Jack Rosati is a partner and chair of Bricker & Eckler's Construction group. His practice emphasizes counseling and litigation related to public works, including bid disputes, construction defects and insurance coverage issues as well as project delivery systems, construction contracts and specifications. He represents a wide variety of public and private owners in Ohio on claims against construction design professionals, contractors and sureties. He has served as construction counsel on design-build projects ranging in value from $40 million to $320 million. He has also served as construction counsel on various "construction manager at-risk projects."
Examples of other matters include serving as construction counsel on municipal courthouse projects; representing public and private hospitals as their construction counsel; litigating claims for public libraries against contractors and bonding companies for defective work and project delays; negotiating and litigating construction claims for school districts; pursuing claims for public owners on their water and wastewater treatment plant projects; and representing county commissioners in construction claims against contractors and architects for construction delays, defective work and design defects on county jail projects. He has also conducted internal audits of construction practices for various public and private clients and advised on process improvement and cost saving best practices.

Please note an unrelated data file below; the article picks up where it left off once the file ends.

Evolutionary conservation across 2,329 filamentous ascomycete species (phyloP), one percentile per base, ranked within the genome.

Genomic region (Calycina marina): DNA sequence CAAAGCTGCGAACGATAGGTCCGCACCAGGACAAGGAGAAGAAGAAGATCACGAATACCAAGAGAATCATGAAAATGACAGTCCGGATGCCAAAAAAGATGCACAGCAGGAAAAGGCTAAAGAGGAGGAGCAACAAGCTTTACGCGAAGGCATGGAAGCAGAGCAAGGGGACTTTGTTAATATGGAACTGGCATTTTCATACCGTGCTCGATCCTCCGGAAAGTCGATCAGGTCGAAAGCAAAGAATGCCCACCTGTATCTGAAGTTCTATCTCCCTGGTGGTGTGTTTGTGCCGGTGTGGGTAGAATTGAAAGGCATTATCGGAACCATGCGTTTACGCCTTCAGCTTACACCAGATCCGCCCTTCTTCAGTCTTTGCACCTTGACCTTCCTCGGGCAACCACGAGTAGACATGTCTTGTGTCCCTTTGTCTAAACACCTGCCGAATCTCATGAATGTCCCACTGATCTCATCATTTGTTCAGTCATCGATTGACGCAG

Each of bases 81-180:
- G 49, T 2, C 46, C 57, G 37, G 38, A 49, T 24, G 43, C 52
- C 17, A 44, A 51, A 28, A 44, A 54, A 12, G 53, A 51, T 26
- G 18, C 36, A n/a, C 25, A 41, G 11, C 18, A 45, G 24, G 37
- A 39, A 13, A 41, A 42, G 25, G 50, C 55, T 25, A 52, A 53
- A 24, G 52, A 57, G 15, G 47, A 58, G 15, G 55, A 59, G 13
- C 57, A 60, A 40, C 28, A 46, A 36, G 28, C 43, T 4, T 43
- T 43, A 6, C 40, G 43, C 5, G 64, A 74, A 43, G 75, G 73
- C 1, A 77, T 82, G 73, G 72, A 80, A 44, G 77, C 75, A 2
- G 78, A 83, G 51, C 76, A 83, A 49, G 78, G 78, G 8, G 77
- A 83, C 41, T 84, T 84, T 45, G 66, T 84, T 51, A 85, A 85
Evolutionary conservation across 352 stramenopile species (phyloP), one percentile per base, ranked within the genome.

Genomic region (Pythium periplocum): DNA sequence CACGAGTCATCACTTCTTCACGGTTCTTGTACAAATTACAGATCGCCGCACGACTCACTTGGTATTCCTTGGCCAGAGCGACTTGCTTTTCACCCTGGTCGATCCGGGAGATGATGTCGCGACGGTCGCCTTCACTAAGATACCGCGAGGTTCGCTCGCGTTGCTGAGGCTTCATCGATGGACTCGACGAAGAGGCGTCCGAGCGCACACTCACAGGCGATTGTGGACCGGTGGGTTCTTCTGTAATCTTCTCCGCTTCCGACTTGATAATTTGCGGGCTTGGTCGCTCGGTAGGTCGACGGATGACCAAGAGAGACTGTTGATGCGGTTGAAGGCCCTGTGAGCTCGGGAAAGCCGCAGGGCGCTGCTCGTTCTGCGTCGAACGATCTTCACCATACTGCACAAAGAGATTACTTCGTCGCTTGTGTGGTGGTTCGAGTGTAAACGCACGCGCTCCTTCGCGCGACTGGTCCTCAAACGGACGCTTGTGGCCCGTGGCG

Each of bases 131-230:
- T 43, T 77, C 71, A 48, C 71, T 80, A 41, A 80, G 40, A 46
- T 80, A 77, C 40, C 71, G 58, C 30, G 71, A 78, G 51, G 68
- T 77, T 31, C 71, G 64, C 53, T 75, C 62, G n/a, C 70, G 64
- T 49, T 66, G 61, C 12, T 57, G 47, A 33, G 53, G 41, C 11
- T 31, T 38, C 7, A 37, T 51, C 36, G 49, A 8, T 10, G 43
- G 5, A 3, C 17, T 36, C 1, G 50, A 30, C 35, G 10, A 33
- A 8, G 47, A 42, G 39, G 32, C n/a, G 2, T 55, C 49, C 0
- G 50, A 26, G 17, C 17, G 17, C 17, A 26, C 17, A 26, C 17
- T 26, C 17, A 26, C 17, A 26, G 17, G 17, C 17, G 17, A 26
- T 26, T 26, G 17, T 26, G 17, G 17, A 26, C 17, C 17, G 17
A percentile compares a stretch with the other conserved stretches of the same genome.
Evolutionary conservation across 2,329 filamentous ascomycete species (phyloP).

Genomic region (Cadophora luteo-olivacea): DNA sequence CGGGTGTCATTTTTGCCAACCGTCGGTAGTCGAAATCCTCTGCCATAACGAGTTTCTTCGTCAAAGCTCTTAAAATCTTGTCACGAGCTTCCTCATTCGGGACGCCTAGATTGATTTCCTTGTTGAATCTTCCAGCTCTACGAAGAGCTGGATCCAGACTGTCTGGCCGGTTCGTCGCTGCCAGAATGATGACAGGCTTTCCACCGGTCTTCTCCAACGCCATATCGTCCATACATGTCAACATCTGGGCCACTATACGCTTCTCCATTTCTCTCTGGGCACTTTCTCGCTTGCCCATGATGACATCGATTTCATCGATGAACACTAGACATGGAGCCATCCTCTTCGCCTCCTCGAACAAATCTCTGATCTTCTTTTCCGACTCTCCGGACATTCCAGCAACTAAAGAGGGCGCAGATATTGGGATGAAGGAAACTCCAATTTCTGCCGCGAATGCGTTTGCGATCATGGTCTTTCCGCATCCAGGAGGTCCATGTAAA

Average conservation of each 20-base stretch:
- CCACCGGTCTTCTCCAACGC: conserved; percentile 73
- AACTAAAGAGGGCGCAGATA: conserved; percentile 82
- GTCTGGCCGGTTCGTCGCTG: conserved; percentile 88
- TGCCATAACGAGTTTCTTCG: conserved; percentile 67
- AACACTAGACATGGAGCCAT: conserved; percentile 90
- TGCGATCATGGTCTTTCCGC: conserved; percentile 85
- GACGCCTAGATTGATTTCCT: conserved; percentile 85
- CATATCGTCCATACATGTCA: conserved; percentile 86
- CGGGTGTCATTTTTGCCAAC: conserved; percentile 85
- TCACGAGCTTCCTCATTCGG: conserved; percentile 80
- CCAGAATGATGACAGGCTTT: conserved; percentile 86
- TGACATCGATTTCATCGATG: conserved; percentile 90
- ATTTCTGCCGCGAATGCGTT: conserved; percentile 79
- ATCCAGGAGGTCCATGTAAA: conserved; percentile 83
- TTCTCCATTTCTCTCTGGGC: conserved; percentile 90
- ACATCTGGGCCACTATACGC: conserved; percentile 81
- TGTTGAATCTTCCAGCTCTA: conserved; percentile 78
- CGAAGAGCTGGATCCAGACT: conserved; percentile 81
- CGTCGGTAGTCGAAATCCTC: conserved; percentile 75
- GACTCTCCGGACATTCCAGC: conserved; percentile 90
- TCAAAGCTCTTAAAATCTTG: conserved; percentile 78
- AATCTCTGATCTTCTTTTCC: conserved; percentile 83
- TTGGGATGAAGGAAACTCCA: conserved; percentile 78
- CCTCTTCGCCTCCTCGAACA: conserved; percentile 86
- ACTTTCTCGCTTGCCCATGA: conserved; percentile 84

Jack has numerous reported cases. For example, he represented a consortium of public owners as amici before the Supreme Court of Ohio in the case of Dugan & Meyers Constr. Co. v. Dept. of Admin. Serv. (2007), 113 Ohio St.3d 226, arguing that public owners in Ohio should not be liable for additional construction costs when contractors fail to follow contractual procedures for obtaining additional time and money. He also defended a public school district in a bid dispute in the reported case of Monarch Constr. Co. v. Ohio Sch. Facilities Commission (2002), 150 Ohio App.3d 134, successfully arguing that public school districts have broad discretion in the bidding process to determine the responsibility of a bidder.